1. Background. We summarize the evidence. On November 18, 2010, the defendant shot and killed the victim. The shooting arose from a dispute between two groups of neighbors and their associates residing at 20 and 23 Homestead Street in the Roxbury section of Boston. The 20 Homestead Street group included the victim; his girl friend, Shaquice Herring; and her mother, brothers, and cousins. The 23 Homestead Street group included the defendant; his friend, Shawn "Lucky" Buchanan; Buchanan's mother; his girl friend; and his half-brother, Rellindo Stephens.

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The events that culminated in the shooting began that afternoon, when Stephens and some friends were looking for a place to smoke marijuana. Because his mother was home, Stephens decided to smoke in the hallway of 20 Homestead Street. Herring's mother, who had received complaints from her landlord about marijuana smoke in the hallway, told the victim and two others in their group to go downstairs to tell Stephens and his friends they could not smoke in the hallway. Following a tense exchange of words, the victim grabbed Stephens and forced him out the door.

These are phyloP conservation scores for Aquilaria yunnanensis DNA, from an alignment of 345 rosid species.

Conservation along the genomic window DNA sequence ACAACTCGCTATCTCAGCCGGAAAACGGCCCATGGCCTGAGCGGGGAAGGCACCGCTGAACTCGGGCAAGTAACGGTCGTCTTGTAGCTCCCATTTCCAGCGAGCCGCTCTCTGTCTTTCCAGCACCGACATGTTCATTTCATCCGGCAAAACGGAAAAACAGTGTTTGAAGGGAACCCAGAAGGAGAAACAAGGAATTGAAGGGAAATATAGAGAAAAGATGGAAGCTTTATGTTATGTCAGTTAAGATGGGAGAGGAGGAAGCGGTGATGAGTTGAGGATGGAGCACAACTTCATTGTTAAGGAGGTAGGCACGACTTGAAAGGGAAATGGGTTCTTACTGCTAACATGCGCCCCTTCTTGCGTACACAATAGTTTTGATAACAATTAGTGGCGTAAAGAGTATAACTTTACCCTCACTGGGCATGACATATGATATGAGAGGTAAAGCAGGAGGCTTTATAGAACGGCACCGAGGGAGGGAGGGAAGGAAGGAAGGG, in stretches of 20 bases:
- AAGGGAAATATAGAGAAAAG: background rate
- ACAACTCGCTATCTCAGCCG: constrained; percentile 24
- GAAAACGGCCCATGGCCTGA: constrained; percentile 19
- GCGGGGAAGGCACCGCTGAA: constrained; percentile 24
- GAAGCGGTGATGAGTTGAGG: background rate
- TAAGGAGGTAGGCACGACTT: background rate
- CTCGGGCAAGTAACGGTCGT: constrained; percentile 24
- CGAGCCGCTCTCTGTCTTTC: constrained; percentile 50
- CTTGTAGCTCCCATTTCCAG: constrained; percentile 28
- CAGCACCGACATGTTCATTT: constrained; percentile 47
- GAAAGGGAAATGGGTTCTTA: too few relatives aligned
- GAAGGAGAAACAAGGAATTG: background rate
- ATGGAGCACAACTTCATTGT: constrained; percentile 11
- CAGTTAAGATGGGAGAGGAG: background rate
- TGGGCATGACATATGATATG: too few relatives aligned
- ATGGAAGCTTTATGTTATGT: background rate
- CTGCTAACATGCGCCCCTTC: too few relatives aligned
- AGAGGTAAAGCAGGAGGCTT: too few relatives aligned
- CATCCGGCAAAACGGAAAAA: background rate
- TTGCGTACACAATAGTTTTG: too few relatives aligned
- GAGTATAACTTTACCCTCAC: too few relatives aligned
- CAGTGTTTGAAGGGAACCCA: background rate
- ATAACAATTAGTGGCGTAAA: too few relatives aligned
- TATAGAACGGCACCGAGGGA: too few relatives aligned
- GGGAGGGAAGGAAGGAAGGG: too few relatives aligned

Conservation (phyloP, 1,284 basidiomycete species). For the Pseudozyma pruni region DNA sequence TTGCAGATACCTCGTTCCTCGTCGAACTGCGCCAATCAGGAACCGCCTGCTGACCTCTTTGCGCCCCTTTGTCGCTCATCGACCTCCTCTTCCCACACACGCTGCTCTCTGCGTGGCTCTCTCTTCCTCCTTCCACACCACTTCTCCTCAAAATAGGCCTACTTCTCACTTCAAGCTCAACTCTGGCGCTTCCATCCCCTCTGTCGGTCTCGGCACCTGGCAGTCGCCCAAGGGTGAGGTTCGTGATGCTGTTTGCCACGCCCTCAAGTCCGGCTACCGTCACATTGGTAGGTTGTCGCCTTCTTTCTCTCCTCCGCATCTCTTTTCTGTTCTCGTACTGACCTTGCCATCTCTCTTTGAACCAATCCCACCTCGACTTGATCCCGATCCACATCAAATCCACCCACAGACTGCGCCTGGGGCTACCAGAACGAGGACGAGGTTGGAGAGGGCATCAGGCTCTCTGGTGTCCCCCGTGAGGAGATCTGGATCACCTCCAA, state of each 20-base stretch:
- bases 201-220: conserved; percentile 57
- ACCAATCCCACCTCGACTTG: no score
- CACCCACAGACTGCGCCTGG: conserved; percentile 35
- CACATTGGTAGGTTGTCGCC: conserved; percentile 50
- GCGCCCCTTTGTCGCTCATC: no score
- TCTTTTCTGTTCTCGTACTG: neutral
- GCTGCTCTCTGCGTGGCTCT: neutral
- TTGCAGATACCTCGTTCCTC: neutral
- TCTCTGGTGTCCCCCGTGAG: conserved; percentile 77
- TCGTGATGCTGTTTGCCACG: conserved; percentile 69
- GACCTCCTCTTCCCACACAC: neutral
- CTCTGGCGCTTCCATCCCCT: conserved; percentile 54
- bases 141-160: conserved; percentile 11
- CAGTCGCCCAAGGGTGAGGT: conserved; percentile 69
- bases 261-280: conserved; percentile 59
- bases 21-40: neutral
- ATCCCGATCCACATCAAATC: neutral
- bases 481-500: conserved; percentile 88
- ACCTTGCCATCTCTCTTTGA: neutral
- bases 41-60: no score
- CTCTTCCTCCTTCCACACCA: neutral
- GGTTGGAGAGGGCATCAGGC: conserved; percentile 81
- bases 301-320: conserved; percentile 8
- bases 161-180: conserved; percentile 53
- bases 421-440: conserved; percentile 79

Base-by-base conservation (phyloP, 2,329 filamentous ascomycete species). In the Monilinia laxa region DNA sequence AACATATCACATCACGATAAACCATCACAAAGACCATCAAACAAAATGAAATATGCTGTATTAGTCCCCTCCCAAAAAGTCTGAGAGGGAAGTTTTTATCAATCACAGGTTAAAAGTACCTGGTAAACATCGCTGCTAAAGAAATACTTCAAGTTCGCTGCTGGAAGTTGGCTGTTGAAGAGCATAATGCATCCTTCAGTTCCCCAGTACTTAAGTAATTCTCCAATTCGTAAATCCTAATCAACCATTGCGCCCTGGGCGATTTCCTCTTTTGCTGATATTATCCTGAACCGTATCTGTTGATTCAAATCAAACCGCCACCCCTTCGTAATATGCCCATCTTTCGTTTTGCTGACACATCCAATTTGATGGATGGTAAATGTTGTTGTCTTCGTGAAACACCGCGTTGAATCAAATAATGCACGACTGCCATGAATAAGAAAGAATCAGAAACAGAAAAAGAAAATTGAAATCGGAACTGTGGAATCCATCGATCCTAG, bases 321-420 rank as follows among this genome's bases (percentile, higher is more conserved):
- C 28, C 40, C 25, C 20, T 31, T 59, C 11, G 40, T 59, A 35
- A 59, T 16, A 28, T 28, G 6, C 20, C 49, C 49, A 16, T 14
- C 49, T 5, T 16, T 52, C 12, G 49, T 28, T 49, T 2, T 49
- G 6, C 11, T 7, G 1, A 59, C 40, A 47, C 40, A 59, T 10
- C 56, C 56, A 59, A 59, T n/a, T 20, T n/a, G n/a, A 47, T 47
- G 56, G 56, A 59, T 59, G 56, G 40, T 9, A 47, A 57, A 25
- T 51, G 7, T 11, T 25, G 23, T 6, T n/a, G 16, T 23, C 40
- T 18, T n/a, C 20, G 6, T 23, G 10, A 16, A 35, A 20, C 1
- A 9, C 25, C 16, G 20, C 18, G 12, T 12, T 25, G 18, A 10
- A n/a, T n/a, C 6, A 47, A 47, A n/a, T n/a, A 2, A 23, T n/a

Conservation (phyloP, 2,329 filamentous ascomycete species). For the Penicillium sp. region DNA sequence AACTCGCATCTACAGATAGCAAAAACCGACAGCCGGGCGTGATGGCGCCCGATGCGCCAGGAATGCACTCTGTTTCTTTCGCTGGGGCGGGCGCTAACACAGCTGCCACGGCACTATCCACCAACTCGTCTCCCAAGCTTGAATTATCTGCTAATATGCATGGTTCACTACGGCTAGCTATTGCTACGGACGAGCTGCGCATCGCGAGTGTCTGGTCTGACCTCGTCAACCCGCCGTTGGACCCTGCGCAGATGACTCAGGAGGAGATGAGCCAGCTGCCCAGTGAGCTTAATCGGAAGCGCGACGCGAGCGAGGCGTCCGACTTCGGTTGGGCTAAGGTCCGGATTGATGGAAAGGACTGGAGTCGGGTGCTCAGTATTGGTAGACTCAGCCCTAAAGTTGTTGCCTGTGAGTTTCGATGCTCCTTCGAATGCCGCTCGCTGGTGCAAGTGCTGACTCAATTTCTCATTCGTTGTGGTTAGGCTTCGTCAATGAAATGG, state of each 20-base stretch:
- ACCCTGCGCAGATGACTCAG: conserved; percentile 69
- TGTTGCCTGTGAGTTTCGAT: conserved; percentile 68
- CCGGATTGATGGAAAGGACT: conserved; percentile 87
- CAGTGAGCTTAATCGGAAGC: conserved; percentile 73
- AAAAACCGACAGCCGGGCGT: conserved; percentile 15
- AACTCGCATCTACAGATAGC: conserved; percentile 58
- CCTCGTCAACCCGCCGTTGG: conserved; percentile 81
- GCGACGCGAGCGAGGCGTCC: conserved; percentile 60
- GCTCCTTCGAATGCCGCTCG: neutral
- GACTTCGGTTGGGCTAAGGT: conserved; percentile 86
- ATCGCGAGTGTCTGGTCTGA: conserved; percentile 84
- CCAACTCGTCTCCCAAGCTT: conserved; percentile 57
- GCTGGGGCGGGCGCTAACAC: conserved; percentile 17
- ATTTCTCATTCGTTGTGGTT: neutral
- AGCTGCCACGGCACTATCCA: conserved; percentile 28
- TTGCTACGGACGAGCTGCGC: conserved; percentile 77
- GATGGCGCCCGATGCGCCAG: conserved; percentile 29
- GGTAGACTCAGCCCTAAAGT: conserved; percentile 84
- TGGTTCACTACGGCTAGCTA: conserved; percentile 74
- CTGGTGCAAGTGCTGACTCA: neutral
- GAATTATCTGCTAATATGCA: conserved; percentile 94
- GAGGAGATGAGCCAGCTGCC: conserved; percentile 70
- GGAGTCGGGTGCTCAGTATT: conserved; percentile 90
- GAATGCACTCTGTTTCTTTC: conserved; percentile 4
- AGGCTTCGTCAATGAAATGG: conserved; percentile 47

As Stephens crossed the street to return to his house, he saw Herring in her window and called her a bitch. Angered, she went outside to confront him. The victim eventually separated the two, but not before Herring slapped and punched Stephens in the face.

Stephens called his brother, Buchanan, about the incident. Buchanan, accompanied by the defendant, went to Homestead Street. By the time they arrived, night had fallen and the street lights were on. When Buchanan got to Homestead, he beckoned to Herring and the victim to come down to the street. Eventually, Stephens joined the three, who were speaking calmly with one another. The conversation became more heated as they began to discuss the earlier incident with Stephens. Someone asked if the victim had hit Stephens, and Herring told Buchanan that she, and not the victim, had hit him. The victim attempted to demonstrate the manner in which he had made contact with Stephens in the hallway; Stephens, however, was still upset and demanded that the victim take his hands off of him. Likewise, Buchanan told the victim he did not need to touch Stephens to explain. The defendant, who was standing on the porch of 20 Homestead, said to Buchanan, "Handle your business, Luck." At this time, the victim moved to the side of Herring and then reached over her, trying to punch Buchanan.